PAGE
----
It says something like “[sdb] No caching mode page found.” (see screenshot below)
    sdb is the location of the USB stick, memorize it for a later step.
    (If your USB stick does not show up, click on the USB icon beneath the window and select the USB stick. Alternatively, set up a filter for the USB stick similar to the filter for the radio in part 1).
  5. Switch to root. Root is the administrator under Linux. Do this by entering “su“. Enter the password which is “tyt“.
  6. Now mount the USB stick, which will make it accessible on Linux. First create a directory for the USB stick. Run “mkdir /media/usb“. Then run the following command: “mount -t vfat /dev/sdb /media/usb“. Use the sdb from step 4. It could also be sdc or sdd and so on.
  7. Now the contents of the USB stick are located under /media/usb and you can copy the codeplug to the home folder. Do this by running “cp /media/usb/codeplug1.rdt /home/tyt“.
  8. Switch to the md380tools directory by running “cd /home/tyt/md380tools“.
  9. Run “umount /media/usb” to unmount the USB stick. Remove it afterwards.
  10. Now, connect the radio to the virtual machine and switch it on in normal mode. Check by clicking on the USB icon whether the radio has the “checkmark”. That means it can be seen by the virtual machine.
  11. Now we write the codeplug on to the radio. That is done by the command “./md380-dfu write /home/tyt/codeplug1.rdt“. After a few seconds, the codeplug is on your radio. Switch off the radio. Done!

Wrapping up

You should now have a working radio with the latest custom firmware and the codeplug of your choice. If you make changes to your codeplug, just rerun the steps from part 3.

If you need help, comment on the post below or check the following resources:

Good luck and 73!

Electromagnetic pollution: Lessons from the radio amateurs…

My antenna in Germany

Recently, a study came out [PDF] that looked at the short-term health effects of electromagnetic radiation on humans (more readable version here). Subjects were exposed in 50 minute-long sessions to transmissions from ordinary GSM-transmitting stations, 3G transmitters (i.e. UMTS) and sometimes they were only told that a transmission would take place although the transmitter was switched off.

The individuals who classified themselves as being “sensitive” towards electromagnetic radiation reported flu-like symptoms and feelings of uneasiness even if the transmitter was switched off.

This reminds me of two stories related to one of my hobbies, Amateur Radio. Once a friend told me that he installed a new wire-antenna at his house, highly visible to his neighbours. On purpose, he did not connect the antenna to his transceiver and let the cable hang out of his window. He did not use the antenna for about three weeks, when during that time the first reports of feelings of “uneasiness” by his neighbours came it. After he told them that the antenna was in fact not operating yet, the critiques went silent.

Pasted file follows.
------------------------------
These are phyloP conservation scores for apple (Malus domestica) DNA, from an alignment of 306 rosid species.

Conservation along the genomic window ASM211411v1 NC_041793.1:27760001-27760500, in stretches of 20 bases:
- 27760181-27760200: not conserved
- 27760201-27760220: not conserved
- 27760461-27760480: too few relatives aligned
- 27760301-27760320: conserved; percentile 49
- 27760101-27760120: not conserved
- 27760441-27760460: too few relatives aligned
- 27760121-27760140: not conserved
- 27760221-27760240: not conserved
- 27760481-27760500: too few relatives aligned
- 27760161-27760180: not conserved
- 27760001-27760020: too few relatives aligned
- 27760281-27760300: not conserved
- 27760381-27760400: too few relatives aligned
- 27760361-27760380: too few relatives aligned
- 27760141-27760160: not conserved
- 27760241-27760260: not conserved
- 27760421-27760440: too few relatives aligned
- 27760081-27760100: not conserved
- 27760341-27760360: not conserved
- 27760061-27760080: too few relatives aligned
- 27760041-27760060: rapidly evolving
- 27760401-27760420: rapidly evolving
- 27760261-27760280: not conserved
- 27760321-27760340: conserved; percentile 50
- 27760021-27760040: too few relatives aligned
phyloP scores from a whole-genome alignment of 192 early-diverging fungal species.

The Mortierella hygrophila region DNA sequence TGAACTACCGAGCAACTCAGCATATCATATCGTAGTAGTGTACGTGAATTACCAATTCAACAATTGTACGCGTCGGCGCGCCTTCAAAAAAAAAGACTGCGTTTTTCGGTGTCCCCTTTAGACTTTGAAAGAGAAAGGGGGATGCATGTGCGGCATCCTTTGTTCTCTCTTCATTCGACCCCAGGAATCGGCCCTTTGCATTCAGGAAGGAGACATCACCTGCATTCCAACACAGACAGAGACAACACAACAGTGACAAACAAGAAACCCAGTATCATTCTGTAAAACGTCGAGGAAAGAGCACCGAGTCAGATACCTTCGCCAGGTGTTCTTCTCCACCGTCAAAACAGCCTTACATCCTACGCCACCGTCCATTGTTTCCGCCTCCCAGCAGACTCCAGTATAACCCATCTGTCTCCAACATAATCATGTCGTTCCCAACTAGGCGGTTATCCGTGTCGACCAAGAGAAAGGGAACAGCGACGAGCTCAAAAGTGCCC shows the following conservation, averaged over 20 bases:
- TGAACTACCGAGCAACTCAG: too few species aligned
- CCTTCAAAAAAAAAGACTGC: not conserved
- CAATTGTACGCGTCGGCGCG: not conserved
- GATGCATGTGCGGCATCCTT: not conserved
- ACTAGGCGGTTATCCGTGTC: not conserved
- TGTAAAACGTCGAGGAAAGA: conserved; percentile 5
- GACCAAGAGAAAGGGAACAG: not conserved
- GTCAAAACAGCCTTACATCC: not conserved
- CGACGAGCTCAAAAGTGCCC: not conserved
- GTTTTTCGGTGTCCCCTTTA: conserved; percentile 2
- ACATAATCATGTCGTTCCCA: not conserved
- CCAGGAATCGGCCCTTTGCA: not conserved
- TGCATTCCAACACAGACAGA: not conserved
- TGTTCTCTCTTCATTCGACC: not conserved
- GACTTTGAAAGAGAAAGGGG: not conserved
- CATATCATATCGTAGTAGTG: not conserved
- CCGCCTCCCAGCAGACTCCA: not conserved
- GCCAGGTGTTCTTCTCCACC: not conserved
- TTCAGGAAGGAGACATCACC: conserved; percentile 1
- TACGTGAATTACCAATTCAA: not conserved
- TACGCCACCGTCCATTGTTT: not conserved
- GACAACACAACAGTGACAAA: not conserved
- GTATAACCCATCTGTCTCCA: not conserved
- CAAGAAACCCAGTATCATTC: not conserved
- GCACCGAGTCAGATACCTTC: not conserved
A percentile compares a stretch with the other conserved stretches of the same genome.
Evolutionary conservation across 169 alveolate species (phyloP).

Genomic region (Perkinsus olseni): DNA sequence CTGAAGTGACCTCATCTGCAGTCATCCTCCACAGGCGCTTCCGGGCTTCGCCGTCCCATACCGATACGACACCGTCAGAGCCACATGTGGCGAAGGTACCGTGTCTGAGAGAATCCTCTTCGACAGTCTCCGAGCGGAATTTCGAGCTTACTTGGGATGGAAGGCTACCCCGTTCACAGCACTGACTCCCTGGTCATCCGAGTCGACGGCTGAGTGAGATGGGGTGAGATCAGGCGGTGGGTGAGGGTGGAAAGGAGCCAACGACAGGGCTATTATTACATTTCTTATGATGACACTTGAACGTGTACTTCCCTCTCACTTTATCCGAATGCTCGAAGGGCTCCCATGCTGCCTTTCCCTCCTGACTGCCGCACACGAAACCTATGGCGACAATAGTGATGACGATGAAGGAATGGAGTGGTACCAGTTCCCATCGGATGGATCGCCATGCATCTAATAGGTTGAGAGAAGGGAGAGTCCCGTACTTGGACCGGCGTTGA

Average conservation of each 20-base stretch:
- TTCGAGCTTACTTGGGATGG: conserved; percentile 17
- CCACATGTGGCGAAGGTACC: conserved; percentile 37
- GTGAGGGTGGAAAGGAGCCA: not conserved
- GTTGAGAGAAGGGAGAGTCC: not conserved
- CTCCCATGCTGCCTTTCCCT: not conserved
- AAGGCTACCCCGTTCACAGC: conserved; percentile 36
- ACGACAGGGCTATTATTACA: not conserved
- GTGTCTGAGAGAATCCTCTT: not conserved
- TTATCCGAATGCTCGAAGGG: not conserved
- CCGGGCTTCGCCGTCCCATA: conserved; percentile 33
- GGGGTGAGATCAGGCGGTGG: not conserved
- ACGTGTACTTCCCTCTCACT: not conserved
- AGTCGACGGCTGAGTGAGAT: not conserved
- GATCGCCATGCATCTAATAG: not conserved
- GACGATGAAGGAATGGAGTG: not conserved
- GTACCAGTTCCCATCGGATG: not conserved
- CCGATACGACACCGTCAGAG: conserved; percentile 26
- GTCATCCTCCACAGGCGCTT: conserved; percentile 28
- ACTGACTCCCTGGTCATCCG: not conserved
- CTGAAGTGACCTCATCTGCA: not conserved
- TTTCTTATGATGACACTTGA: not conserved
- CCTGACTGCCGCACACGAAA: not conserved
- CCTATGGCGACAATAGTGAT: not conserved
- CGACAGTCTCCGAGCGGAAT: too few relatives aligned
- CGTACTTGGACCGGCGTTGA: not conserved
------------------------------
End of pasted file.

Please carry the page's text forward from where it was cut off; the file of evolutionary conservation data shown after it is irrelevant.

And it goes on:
I myself had some minor feedback about my antenna, when somebody complained that she could “feel the antenna radiating” and asked whether it was not a dangerous thing to use. Here as well, I had not used the antenna for weeks.

Even more funny are some mail-order catalogues, where one can buy next to products shielding you from the “evil” mobile phone radiation, other radiating products that are said to be “good” and shall increase your wellness, remove headaches and so on. Maybe I should also start selling “wellness radiation sessions”…


QSL card of SK0TM

Yesterday, I visited the Technical Museum in Stockholm. Next to the exhibitions, the museum has also its own amateur radio station, callsign SK0TM.

So, of course, I visited the station, entered the room and said like “Hello, I’m DL4CB”. Immediately, Bengt (SM0YX) smiled and noted my callsign, stood up from his chair and said “Here, please sit down and use the station!”. So did I.

I used their ICOM 756 transceiver, which was connected to a 5-element Yagi antenna. I made two contacts, the first one with a German station in Spain, where the temperatures were 30 degrees higher than here in Sweden. The second OM I talked to was in Rome in Italy. The audio quality was excellent, I would like to have such a Yagi antenna (and the space to put it up), too.

After one and a half hour, I left the station with 2 QSL cards (see picture) as a souvenir. Actually, we wanted to make a radio contact when I left the museum (I had brought my 2m/70cm handheld), but unfortunately that didn’t work. We were not sure how to properly connect the 2m antenna to the transceiver. Bengt was only familiar with the shortwave station. At least the people at the busstop looked at me as if I was an alien when I tried to call him from outside :-) .

Emergeny Net Operations